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Last Friday Joe Bray lost his barns and sheds by fire. One calf and about 20 tons of hay were consumed. The children had been playing in the barn a short time before the fire was discovered.

Dickinson Press, 2/2/1901

Hurley, S. D., Feb. 6—A distinct and sharp earthquake was felt here at 6 o'clock. The rumbling was felt ten seconds and passed from west to east. It was severe enough to shake the windows and articles hanging on the walls.

Elk Point, S. D., Feb. 6—An earthquake was felt at 5:40 o'clock. It was of three seconds duration. Houses shook, and doors, windows and dishes rattled. People were awakened in alarm.

Tyndall, S. D., Feb. 6.— A distinct earthquake shock was felt here. It seemed to pass from northwest to southeast.

Yankton, S. D., Feb. 6.—A violent earthquake shock was felt here. The disturbance was very marked and lasted about twenty-five seconds.

Dickinson Press, 2/8/1896

Towner.—Following a quarrel, Frank Oberder, a local farmer, was shot and killed by his wife, it is alleged, on Sunday morning of last week. Mrs. Oberder has been arraigned before Judge Ellis, charged with murder in the first degree.

Langdon Courier Democrat, 1/2/1919

Deputy Sheriff Masteller went to Washburn Monday to arrest Frank Deacon for incendiarism. It appears that when Mr. Masteller was taking Deacon to Washburn to serve thirty days in the county jail for breaking into Baby Cottingham's bank, he confessed to having set the Butte Livery barn on fire on purpose. The insurance companies keep up a standing offer of $500 for the arrest and conviction of anyone setting buildings on fire and it is pretty evidence that Mr. Masteller has the money coming his way in this case.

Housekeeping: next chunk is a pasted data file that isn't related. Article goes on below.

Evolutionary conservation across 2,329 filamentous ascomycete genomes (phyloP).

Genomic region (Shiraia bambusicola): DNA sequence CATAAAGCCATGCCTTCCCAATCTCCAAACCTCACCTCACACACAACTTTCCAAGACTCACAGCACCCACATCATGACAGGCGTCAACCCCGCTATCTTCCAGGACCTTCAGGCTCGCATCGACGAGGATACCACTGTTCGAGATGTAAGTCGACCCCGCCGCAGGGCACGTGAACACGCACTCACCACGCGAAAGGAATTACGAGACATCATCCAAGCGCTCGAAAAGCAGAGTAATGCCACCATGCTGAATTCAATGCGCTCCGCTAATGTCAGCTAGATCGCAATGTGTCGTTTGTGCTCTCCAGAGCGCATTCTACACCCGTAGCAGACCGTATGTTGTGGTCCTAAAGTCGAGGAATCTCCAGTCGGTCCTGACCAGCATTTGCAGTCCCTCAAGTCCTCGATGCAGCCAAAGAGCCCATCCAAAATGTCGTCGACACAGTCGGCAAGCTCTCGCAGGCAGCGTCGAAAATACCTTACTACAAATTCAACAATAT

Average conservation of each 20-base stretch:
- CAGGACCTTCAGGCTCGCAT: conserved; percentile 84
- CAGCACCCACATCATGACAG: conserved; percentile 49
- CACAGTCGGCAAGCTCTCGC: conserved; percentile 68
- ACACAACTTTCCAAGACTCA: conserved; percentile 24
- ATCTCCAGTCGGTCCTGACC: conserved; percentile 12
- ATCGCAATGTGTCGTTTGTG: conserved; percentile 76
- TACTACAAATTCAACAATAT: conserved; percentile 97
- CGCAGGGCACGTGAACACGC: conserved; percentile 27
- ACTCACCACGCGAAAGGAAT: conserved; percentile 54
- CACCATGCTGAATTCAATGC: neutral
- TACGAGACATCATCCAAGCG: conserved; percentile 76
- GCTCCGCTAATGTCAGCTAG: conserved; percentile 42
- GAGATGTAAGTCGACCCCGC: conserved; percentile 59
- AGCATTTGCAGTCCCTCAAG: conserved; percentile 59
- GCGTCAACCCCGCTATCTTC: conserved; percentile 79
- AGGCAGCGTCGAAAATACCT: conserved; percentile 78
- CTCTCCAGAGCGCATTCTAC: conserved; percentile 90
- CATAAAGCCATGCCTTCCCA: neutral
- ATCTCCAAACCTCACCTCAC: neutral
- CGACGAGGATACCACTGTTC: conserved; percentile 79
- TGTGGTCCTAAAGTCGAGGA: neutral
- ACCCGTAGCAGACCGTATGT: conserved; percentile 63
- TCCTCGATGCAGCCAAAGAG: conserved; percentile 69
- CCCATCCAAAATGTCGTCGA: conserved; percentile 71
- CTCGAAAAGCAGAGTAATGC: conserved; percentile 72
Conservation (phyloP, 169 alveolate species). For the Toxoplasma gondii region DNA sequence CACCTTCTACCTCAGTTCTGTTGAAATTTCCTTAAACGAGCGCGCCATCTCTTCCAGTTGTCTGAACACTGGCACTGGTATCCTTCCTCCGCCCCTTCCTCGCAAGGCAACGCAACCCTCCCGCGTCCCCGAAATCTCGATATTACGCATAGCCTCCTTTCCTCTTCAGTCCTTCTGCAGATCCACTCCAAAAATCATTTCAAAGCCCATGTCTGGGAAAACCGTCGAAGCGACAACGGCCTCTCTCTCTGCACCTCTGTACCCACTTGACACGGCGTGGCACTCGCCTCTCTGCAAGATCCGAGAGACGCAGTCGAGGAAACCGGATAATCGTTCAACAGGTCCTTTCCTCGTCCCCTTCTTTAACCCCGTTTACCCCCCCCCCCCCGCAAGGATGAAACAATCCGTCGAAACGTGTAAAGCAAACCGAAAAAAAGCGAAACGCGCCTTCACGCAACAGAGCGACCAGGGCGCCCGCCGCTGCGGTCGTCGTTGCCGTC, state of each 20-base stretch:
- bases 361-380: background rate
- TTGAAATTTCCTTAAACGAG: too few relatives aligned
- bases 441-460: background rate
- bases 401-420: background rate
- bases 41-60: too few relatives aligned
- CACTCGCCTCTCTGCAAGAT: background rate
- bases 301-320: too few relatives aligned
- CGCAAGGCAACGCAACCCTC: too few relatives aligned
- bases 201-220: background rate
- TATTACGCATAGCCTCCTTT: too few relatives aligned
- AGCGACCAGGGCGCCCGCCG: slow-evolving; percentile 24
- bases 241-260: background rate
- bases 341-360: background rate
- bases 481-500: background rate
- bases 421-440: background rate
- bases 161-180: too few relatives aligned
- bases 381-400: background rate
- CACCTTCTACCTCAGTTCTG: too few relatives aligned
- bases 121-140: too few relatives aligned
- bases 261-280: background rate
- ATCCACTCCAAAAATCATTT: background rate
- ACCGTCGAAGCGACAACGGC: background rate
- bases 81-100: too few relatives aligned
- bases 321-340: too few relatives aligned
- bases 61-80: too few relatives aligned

Washburn Leader, 2/19/1909


Minot Bell Boy Tries Few Puffs, but They Soothe Him to Sleep.

Minot, N. D., Feb. 5.—David Lewis, night bell hop at the Waverly hotel, had a vivid illustration this morning of the evils and dangers of cigarette smoking.

When Lewis went to bed at 7 o'clock yesterday morning he thought that he would smoke one last "pill" before going to sleep. He lit the cigarette and lay comfortably in bed puffing at it.

The young man was very tired, however, and as a result fell asleep with the cigarette still between his lips. The natural result was that it fell onto the bed.

Lewis awoke speedily to find the bed clothes in flames. He got busy with remarkable clarity and managed to extinguish the blaze before either he or the room had suffered serious damage.

Grand Forks Evening Times, 2/8/1913

Owing to the large number of people who will be at the masquerade tonight in costume, the management are obliged to request that those not masked will pleased not dance until after the unmasking at 11 o'clock, unless there be room in the rear end of the hall.

Jamestown Alert, 2/13/1890

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